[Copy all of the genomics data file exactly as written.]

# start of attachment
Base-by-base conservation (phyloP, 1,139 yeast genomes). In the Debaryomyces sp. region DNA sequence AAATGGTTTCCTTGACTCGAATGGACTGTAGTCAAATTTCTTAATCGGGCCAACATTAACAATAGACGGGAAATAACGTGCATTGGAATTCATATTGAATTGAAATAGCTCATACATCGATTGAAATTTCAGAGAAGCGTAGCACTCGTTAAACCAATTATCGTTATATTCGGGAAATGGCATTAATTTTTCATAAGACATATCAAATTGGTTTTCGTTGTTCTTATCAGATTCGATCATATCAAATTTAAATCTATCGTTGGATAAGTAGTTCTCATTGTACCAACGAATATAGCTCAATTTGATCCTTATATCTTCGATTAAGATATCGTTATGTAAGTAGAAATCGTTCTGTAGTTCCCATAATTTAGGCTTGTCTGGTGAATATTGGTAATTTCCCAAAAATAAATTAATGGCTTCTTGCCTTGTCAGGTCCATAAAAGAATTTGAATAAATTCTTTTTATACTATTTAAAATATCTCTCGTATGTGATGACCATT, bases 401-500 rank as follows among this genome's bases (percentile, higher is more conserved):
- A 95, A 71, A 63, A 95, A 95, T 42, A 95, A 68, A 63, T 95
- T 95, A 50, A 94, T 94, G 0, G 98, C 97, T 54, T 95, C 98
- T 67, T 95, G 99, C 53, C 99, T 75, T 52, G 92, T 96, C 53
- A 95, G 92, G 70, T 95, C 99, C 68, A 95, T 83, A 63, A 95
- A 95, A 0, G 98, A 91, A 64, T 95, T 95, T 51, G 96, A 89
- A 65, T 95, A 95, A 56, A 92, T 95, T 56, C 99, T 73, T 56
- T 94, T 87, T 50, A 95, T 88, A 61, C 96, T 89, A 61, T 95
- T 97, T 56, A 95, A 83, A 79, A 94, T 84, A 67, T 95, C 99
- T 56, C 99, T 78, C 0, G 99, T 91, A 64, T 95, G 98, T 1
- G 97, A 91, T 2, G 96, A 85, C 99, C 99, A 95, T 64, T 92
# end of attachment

Base-by-base conservation (phyloP, 1,139 yeast genomes). In the Debaryomyces sp. region DNA sequence AAATGGTTTCCTTGACTCGAATGGACTGTAGTCAAATTTCTTAATCGGGCCAACATTAACAATAGACGGGAAATAACGTGCATTGGAATTCATATTGAATTGAAATAGCTCATACATCGATTGAAATTTCAGAGAAGCGTAGCACTCGTTAAACCAATTATCGTTATATTCGGGAAATGGCATTAATTTTTCATAAGACATATCAAATTGGTTTTCGTTGTTCTTATCAGATTCGATCATATCAAATTTAAATCTATCGTTGGATAAGTAGTTCTCATTGTACCAACGAATATAGCTCAATTTGATCCTTATATCTTCGATTAAGATATCGTTATGTAAGTAGAAATCGTTCTGTAGTTCCCATAATTTAGGCTTGTCTGGTGAATATTGGTAATTTCCCAAAAATAAATTAATGGCTTCTTGCCTTGTCAGGTCCATAAAAGAATTTGAATAAATTCTTTTTATACTATTTAAAATATCTCTCGTATGTGATGACCATT, bases 401-500 rank as follows among this genome's bases (percentile, higher is more conserved):
- A 95, A 71, A 63, A 95, A 95, T 42, A 95, A 68, A 63, T 95
- T 95, A 50, A 94, T 94, G 0, G 98, C 97, T 54, T 95, C 98
- T 67, T 95, G 99, C 53, C 99, T 75, T 52, G 92, T 96, C 53
- A 95, G 92, G 70, T 95, C 99, C 68, A 95, T 83, A 63, A 95
- A 95, A 0, G 98, A 91, A 64, T 95, T 95, T 51, G 96, A 89
- A 65, T 95, A 95, A 56, A 92, T 95, T 56, C 99, T 73, T 56
- T 94, T 87, T 50, A 95, T 88, A 61, C 96, T 89, A 61, T 95
- T 97, T 56, A 95, A 83, A 79, A 94, T 84, A 67, T 95, C 99
- T 56, C 99, T 78, C 0, G 99, T 91, A 64, T 95, G 98, T 1
- G 97, A 91, T 2, G 96, A 85, C 99, C 99, A 95, T 64, T 92